The uncanny February freeze experienced by the state of Texas left the majority of residents without electricity and heat - not to mention unsightly repair bills when piping froze and burst.

Is Elon Musk’s company Tesla going to save the day?

Tesla has been expanding into residential energy technology over the last few years, offering product lineups that include home battery products and solar panels.

Recently, however, the company has expanded into the electrical grid, launching products such as The Tesla Powerpack and the Megapack.

With electrical vehicles becoming an increasingly competitive business, Musk and his team have turned to energy as a key part of their growth.

These battery packs are currently connected to Southern California Edison’s Mira Loma substation, just east of Los Angeles. The 20-megawatt system has been online since 2016 and supports grid operation during peak hours while helping the utility make the most of renewable sources.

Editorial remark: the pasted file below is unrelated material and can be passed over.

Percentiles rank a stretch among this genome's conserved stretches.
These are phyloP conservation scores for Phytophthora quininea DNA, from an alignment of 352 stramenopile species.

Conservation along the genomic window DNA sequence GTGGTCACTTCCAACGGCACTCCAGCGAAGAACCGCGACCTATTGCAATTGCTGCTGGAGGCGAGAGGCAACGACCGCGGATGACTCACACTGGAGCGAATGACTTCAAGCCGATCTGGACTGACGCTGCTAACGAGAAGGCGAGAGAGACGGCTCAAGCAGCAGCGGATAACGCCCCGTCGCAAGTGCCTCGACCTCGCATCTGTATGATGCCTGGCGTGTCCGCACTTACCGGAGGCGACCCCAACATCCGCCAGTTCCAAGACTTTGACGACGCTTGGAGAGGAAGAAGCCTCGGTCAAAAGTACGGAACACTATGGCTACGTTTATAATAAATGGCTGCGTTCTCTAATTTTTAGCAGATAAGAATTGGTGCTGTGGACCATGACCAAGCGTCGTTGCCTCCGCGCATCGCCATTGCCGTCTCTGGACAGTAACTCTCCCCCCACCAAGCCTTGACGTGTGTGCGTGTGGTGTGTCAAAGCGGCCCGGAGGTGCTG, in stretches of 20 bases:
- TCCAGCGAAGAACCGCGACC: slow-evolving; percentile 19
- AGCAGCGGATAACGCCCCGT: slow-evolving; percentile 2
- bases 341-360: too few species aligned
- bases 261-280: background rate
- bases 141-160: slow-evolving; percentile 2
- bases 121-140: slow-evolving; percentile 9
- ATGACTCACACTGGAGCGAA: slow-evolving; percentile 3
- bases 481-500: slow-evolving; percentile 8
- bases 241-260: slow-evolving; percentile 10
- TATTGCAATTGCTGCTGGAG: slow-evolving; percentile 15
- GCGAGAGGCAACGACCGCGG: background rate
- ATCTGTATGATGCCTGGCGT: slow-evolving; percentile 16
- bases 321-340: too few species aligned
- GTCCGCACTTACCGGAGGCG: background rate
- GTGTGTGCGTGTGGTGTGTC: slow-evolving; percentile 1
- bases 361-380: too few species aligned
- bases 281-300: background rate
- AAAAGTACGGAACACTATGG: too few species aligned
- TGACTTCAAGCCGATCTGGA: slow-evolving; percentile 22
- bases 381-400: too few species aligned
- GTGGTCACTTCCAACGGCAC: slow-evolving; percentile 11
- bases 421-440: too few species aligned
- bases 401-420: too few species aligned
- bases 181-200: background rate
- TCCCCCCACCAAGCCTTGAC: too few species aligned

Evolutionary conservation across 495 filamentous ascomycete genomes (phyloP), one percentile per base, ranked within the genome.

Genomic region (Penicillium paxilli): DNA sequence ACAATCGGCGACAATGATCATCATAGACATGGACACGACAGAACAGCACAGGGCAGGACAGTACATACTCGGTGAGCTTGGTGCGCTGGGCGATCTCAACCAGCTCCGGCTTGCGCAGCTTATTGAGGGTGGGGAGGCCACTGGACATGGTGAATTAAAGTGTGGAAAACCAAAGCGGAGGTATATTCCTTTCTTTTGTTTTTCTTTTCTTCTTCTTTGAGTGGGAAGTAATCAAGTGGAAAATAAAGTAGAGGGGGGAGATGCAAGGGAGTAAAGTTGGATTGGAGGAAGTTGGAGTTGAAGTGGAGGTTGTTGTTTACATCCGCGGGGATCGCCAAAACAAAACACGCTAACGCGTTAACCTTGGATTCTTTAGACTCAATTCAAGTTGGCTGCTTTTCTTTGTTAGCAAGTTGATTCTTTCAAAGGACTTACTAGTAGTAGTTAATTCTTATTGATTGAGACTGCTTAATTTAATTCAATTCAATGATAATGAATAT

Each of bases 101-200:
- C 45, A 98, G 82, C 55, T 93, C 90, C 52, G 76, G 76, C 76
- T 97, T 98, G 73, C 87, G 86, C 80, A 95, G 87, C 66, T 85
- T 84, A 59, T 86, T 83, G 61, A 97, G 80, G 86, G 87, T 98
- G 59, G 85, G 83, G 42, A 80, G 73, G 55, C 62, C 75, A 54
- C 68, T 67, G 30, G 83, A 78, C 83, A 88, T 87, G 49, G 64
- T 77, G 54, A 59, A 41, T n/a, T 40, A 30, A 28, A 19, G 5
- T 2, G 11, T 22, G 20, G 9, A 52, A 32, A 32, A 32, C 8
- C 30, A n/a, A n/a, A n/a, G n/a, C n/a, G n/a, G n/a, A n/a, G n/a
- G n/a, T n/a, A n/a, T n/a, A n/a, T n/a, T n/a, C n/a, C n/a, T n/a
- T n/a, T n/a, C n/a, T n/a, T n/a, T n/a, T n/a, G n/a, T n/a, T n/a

Elon Musk and the Texas Power Market

The previously unrevealed construction of a gigantic battery connected to Texas’ ailing electric grid signifies Musk’s first foray into the US energy economy.

Gambit Energy Storage LLC, a Tesla subsidiary, is building an energy storage project in Texas that could power around 20,000 homes on a hot summer day.

Workers at this site are trying to keep things under wrap, but the Tesla logos displayed on hats and public documents are a dead giveaway.

After the winter storms devastated Texas in February, Musk took to social media to speak out against the Electric Reliability Council of Texas (ERCOT), questioning their use of the word “reliability” in their title.

Musk and his family had recently relocated to Texas from California, where he is now setting up shop in the lone star state.

Could Tesla Be the Future of Renewable Energy?

Texas is becoming the dominant US energy hub with its abundance of natural gas, oil, solar and wind resources. Not to mention several Tesla Jobs in Austin.

Musk’s new focus on this state means that the Texas power grid, which transported power from large plants to customers over miles of transmission lines, could be remade around distributed generation - and prove more resilient.

With all of this recent activity, it’s not farfetched to believe that Tesla could very well be in the early stages of beginning its own power company.